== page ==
5 awards. 16 years. Champions against censorship.
The Index Freedom of Expression Awards recognise those individuals and groups making the greatest impact in tackling censorship worldwide. Established 16 years ago, the awards shine a light on work being undertaken in defence of free expression globally. All too often these stories go unnoticed or are ignored by the mainstream press.
Each year, the awards call attention to some of the bravest journalists, writers, artists and human rights defenders in the world. The 2015 awards were no exception. We honoured Amran Abdundi, a Kenyan activist who has worked through various channels to support women who are vulnerable to rape, female circumcision and murder in northeastern Kenya. We also gave awards to Mouad “El Haqed” Belghouat, a Moroccan rapper who continues to make music about endemic corruption and widespread poverty in his country despite censorship being imprisoned three times; Tamás Bodoky, a journalist campaigning for a free press in Hungary; Rafael Marques de Morais, who has exposed government and industry corruption in Angola; and Safa Al Ahmad, a journalist who has spent three years covertly filming a mass uprising in Saudi Arabia’s Eastern Province that had, until her film, gone largely unreported.
The Freedom of Expression Awards grew naturally from the principles established by our founder, the poet Stephen Spender, who sought to give a voice to those facing censorship behind the Iron Curtain and beyond. Index had long championed writers and artists fighting threats to free expression by publishing their work in our magazine, or through our own reporting. Recognising their work through our Freedom of Expression Awards was a natural next step.
In Azerbaijan, where I have come from, telling the truth can cost a journalist their life.
That is the price that my colleagues in Azerbaijan are paying for the right of the Azerbaijani people to know the truth about what is happening in their country.
For the sake of this right we accept that our lives are in danger, as are the lives of our families.
But the goal is worth it, since the right to truth is worth more than a life without truth.”
— Idrak Abbasov, Award winner, 2012
Who is eligible
Anyone involved in tackling free expression threats – either through journalism, advocacy, arts or using digital techniques – is eligible for the awards. Index invites nominations from the public via its website and through social media platforms. Other non-governmental organisations are also invited to suggest nominees, and individuals and groups can also self-nominate. There is no cost to applying.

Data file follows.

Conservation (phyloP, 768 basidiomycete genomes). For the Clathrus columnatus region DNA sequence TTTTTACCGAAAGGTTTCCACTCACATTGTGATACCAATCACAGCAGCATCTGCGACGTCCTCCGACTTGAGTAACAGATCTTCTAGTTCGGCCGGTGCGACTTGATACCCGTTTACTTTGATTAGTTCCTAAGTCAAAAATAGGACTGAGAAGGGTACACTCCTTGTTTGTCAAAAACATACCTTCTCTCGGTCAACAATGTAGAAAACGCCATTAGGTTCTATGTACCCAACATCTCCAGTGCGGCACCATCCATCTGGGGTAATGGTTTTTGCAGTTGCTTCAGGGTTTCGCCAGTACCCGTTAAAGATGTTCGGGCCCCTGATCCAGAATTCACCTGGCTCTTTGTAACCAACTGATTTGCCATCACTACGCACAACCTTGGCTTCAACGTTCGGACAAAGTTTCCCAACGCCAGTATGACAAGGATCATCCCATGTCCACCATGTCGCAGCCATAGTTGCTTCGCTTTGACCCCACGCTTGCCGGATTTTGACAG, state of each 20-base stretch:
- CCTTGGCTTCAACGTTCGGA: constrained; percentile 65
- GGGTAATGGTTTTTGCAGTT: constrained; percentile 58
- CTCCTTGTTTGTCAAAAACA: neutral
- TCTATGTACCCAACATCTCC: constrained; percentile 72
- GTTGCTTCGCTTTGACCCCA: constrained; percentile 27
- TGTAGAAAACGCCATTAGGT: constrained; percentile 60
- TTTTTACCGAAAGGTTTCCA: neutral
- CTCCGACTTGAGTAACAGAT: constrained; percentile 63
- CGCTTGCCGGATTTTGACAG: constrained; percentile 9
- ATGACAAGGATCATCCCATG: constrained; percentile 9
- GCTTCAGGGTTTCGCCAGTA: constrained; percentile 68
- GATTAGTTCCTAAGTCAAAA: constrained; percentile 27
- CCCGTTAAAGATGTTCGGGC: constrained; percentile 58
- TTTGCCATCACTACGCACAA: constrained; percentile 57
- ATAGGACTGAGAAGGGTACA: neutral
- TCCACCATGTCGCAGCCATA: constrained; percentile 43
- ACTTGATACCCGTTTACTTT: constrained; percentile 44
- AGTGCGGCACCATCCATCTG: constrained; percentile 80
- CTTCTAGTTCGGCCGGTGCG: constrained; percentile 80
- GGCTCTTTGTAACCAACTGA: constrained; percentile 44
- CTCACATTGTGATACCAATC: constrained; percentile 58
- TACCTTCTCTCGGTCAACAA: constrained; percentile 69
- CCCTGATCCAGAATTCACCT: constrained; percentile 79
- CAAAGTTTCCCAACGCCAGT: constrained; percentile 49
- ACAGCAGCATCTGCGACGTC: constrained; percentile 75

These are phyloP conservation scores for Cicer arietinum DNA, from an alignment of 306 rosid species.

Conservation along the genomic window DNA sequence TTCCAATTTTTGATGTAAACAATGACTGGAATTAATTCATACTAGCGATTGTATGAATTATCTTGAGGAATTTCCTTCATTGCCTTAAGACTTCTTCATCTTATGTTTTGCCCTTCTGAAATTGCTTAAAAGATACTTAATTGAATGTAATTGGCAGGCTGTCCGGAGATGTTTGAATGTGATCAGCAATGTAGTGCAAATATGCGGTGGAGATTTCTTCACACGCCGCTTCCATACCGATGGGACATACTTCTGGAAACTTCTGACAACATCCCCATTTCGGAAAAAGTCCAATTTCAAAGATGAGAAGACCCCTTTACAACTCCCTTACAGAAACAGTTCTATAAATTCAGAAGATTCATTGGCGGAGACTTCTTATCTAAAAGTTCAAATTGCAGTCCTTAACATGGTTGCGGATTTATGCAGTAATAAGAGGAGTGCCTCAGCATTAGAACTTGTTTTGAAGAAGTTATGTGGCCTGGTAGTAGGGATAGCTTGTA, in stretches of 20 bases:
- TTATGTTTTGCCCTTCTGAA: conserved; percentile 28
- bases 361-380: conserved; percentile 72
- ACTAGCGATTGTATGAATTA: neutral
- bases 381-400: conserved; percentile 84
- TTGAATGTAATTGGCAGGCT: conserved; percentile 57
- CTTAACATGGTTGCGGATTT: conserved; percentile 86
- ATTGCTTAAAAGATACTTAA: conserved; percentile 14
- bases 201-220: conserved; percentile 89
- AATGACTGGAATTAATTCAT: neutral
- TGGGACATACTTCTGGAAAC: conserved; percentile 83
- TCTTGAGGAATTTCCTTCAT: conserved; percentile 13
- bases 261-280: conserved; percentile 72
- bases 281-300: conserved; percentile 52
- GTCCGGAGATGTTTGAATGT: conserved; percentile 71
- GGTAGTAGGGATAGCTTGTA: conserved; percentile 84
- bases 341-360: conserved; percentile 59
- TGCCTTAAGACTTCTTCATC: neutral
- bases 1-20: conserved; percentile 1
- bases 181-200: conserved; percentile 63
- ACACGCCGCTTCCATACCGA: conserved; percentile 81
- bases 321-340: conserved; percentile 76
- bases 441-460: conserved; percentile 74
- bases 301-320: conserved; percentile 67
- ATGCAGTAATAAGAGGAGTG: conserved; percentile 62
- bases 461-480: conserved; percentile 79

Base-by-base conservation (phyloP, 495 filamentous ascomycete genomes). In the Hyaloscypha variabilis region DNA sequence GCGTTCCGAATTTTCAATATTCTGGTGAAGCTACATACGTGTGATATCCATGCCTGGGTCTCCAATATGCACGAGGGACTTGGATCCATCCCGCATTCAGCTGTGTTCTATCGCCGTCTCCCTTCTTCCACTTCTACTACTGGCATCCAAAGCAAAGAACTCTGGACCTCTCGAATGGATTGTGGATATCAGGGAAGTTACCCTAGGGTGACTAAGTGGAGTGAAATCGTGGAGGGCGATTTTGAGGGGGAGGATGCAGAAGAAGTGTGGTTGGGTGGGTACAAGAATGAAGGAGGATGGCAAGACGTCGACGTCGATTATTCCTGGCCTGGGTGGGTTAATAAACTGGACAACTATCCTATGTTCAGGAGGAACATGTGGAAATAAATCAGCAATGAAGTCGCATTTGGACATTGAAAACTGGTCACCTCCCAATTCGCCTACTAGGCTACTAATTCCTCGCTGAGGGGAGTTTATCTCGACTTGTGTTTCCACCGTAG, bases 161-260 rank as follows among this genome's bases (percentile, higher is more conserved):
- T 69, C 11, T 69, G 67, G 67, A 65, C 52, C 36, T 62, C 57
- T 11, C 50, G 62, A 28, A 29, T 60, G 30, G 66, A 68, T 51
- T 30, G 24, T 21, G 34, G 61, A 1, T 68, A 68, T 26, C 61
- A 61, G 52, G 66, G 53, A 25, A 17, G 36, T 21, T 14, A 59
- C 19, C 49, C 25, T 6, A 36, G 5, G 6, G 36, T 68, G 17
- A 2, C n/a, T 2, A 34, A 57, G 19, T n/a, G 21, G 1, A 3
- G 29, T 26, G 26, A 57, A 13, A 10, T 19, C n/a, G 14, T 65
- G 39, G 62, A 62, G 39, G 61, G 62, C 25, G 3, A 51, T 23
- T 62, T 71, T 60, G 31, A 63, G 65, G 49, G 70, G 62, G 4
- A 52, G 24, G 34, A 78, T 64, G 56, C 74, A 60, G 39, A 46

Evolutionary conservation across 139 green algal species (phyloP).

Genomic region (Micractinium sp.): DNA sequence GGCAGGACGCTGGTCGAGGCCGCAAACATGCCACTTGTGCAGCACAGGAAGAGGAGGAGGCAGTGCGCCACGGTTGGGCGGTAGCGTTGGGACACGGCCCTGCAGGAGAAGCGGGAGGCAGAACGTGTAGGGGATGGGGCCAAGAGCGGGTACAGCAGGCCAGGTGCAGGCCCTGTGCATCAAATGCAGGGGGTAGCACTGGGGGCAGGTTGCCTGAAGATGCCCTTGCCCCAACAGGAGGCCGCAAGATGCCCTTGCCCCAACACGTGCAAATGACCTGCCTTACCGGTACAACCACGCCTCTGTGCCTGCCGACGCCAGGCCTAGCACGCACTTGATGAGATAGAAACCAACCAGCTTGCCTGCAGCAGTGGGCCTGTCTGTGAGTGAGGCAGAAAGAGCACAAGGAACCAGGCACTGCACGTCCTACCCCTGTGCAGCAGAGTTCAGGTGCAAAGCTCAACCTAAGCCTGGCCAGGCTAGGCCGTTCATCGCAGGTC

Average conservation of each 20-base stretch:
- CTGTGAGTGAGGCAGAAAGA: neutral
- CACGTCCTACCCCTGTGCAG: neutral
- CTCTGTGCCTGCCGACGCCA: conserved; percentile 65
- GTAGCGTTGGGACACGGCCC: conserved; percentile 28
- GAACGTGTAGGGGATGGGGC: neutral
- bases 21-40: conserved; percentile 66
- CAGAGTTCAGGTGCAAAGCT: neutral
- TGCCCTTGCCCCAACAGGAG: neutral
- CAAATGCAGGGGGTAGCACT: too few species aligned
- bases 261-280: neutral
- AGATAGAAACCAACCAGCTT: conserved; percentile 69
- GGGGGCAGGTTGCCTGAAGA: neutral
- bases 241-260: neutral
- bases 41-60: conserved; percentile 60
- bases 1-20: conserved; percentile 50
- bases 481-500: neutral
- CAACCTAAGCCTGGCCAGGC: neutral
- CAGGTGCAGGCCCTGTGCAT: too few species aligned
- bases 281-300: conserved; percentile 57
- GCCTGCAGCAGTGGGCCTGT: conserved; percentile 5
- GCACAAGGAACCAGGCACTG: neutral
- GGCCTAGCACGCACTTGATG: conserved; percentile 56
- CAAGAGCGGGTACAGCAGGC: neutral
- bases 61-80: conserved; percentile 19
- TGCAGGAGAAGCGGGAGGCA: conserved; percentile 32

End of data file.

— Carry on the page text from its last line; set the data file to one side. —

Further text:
We shortlist on the basis of those who are deemed to be making the greatest impact in tackling censorship in their chosen area, with a particular focus on those who are tackling topics that are little covered or tackled by others, or who are using innovative methods to fight censorship.
Nominations are now closed. The shortlist will be announced on 27 January 2015.
Advocacy – recognises campaigners and activists who have fought censorship and challenge political repression. This award is sponsored by Doughty Street Chambers.
Arts – recognises artists and producers whose work asserts artistic freedom and battles repression and injustice.
Digital Activism – recognises innovative uses of new technology to circumvent censorship and foster debate. This award is sponsored by Google.
Journalism – for impactful, original, unwavering investigative journalism across all media. This award is sponsored by The Guardian.
Each year Index recruits an independent panel of judges with expertise in advocacy, arts, journalism and human rights to work on the shortlisting of nominees. This year’s judges include journalist and campaigner Mariane Pearl and human rights lawyer Keir Starmer. Previous judges include playwright Howard Brenton, philanthropist Sigrid Rausing, and broadcaster Samira Ahmed.
Nominations opened on October 14 and remained open until November 20, 2014. Nominations are now closed. The nominee shortlist will be announced on January 27. Judges make their final awards selection in February. The Digital Advocacy winner is decided by public vote. The winners of the awards will be announced at the 2015 Index Freedom of Expression Awards on March 18.